Friday, March 19, 2010

Why Is Google Setting an April 10 Deadline in China?

As reported in CNET and elsewhere, Google will tell the Chinese government on Monday that it will close down Operating requires Google to follow China's laws regarding Internet use, so it will no longer have to follow those laws. In return, the Chinese are expected to block Chinese access to

Why would Google throw down the gauntlet and risk forgoing Chinese market? First, if the Chinese try to compete with Google, they are unlikely to compete worldwide. Google already has a better search product. As the Internet evolves, it will build its business in the rest of the world with all the economic advantages of scale that brings. If the Chinese build a competitive search technology, it will be inferior by design because it censors search results politically. Unless the Chinese can convince the rest of the world that it wants an inferior search product, a Chinese product won't be as cheap to provide as Google's product because it will never achieve the same scale.

There are two other technologies Google has that will make it hard for the Chinese to block Google in China. One is translation services. Google will continue to serve up search results for Chinese sites, and it can translate those results better than any other company for the rest of the world. The Chinese cannot provide manufacturing and technology to the rest of the world without providing the information its customers need in a language they understand. Google will do that better than the Chinese can. In reverse, Chinese who want to know what's going on competitively will be at a disadvantage without Google's translation services.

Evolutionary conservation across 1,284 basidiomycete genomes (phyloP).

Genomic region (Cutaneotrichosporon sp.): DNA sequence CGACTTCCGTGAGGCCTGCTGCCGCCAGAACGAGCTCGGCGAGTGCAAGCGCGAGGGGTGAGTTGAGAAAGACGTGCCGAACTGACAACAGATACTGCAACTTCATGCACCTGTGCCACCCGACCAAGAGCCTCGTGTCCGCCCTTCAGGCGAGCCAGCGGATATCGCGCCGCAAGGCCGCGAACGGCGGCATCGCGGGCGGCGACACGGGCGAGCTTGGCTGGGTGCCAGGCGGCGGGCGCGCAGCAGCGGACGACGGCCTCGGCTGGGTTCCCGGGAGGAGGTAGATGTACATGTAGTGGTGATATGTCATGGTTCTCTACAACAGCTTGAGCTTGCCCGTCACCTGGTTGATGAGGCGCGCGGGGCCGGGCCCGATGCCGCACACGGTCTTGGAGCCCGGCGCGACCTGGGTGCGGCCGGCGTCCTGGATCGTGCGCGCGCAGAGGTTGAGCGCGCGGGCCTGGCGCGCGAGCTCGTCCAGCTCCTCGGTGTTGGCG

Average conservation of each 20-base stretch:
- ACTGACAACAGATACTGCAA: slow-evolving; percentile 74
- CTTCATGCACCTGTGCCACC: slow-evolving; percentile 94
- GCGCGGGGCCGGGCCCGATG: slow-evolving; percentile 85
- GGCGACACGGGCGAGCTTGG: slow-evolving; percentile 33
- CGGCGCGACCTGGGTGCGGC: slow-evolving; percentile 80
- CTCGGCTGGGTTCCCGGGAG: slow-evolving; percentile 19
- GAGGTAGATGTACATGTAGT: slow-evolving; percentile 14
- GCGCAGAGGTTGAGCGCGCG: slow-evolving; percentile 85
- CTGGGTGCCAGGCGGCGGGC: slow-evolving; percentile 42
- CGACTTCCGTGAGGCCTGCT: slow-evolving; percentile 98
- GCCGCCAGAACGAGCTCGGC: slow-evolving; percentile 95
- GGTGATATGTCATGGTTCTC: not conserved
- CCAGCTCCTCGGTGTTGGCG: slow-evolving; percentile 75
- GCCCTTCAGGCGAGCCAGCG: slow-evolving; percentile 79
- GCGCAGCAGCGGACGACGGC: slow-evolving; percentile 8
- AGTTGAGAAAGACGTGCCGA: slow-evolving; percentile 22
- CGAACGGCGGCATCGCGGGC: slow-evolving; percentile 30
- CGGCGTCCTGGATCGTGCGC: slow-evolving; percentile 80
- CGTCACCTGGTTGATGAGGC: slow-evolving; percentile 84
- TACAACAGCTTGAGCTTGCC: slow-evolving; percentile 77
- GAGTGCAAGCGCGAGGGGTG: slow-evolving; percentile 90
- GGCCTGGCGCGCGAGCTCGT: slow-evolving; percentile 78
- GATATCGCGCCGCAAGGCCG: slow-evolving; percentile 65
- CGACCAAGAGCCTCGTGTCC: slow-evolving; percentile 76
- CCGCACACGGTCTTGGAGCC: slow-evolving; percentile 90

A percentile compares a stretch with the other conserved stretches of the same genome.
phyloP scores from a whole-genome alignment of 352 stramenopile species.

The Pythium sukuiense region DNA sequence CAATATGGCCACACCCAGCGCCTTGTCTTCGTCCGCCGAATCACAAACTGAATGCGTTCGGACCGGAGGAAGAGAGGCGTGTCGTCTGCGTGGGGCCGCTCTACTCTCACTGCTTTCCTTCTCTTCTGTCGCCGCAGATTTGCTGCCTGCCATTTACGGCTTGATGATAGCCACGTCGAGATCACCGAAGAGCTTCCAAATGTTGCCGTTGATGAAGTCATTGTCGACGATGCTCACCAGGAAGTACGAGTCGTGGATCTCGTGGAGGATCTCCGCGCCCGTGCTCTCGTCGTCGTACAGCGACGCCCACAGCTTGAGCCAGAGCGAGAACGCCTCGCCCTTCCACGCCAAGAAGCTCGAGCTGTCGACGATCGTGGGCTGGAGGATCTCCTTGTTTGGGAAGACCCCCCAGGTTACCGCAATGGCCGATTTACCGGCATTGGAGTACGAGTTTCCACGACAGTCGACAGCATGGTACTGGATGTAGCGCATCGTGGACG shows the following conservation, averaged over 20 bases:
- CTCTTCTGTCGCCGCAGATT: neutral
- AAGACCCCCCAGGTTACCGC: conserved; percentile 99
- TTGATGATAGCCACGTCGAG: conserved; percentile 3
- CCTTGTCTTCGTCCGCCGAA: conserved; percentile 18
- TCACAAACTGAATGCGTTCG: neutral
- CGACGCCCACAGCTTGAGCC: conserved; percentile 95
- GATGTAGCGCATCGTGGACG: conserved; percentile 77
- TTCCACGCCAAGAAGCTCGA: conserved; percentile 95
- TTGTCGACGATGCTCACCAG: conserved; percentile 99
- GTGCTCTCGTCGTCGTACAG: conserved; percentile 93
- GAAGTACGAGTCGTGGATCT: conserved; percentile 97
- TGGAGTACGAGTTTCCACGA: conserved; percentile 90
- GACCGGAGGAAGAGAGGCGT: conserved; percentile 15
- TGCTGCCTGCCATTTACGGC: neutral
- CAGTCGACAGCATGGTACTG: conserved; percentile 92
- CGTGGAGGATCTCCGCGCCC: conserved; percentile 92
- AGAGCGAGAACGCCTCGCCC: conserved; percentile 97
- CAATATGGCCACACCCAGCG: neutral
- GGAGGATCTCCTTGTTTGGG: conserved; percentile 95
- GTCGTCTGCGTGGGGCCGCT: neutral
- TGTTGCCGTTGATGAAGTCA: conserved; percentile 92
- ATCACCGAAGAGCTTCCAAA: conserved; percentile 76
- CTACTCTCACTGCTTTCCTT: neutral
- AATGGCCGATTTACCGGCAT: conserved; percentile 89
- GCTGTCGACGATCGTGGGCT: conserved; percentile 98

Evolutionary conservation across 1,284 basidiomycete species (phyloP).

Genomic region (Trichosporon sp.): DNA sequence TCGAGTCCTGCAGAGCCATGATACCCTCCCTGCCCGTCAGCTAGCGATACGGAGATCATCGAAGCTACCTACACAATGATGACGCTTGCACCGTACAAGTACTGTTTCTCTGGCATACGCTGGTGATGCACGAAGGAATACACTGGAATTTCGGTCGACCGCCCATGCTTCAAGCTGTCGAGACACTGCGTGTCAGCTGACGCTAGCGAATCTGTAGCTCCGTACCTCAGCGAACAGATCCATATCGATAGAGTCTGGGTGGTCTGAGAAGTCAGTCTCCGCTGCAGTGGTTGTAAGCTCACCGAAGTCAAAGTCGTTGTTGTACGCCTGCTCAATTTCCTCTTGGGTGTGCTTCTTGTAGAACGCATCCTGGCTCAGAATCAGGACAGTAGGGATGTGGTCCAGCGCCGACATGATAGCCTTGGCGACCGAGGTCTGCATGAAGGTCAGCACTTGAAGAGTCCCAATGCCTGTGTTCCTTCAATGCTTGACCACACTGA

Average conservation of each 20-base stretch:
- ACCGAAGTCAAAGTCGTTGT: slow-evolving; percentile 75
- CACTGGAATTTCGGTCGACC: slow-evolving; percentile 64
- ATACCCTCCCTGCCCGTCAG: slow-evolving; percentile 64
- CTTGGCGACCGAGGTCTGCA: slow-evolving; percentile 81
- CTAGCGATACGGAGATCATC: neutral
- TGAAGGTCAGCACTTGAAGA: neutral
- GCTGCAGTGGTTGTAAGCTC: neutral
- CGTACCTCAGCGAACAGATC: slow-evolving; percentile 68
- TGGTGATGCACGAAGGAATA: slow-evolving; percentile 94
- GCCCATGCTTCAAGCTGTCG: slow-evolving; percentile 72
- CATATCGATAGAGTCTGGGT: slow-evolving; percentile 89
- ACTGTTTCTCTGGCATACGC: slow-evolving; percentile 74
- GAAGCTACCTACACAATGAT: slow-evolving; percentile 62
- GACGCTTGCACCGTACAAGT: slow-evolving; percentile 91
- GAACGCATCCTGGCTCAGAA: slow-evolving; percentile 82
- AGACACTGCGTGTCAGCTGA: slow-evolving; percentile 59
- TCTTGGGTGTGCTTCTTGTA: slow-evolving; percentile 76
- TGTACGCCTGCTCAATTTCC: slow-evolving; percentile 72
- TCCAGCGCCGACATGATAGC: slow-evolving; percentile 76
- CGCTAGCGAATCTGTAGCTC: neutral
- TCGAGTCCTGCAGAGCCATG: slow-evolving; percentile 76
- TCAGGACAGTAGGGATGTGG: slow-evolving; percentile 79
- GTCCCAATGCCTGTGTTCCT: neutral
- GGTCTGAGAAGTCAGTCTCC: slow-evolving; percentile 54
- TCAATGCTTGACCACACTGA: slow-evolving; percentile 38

Then there is Google Docs (and other downstream applications). Again, if China's customers are deploying these technologies, the Chinese have to provide at least compatibility with them. If I want to collaborate on a spreadsheet in real time using Google Docs, and my Chinese manufacturer cannot access the spreadsheet, I might work with someone in Taiwan instead. Chinese exclusion of Google Docs also forces Chinese to pay the Microsoft tax for Office products, or steal Office products, or find 2nd and 3rd tier products with lower market share.

Microsoft has an opening with Bing, but a difficult opening. It can anticipate the same problems that Google has with Chinese espionage and censorship. Microsoft has its own set of problems already with the Chinese because of theft of its products. It's not clear that gaining search market share in China alone makes it worth the deal it would have to do with China.

In the short-term, Google may forgo advertising sales in China. In the long-run, it will be harder and harder for the Chinese to block Google and stay competitive in Internet-based commercial activity. At some point, the Chinese will allow Google back in China. At that point, Google can either compete with Chinese home-grown advertisers, or buy them. Google's move is a smart way to avoid building localized Chinese services that don't fit with its brand or long-term product strategy.

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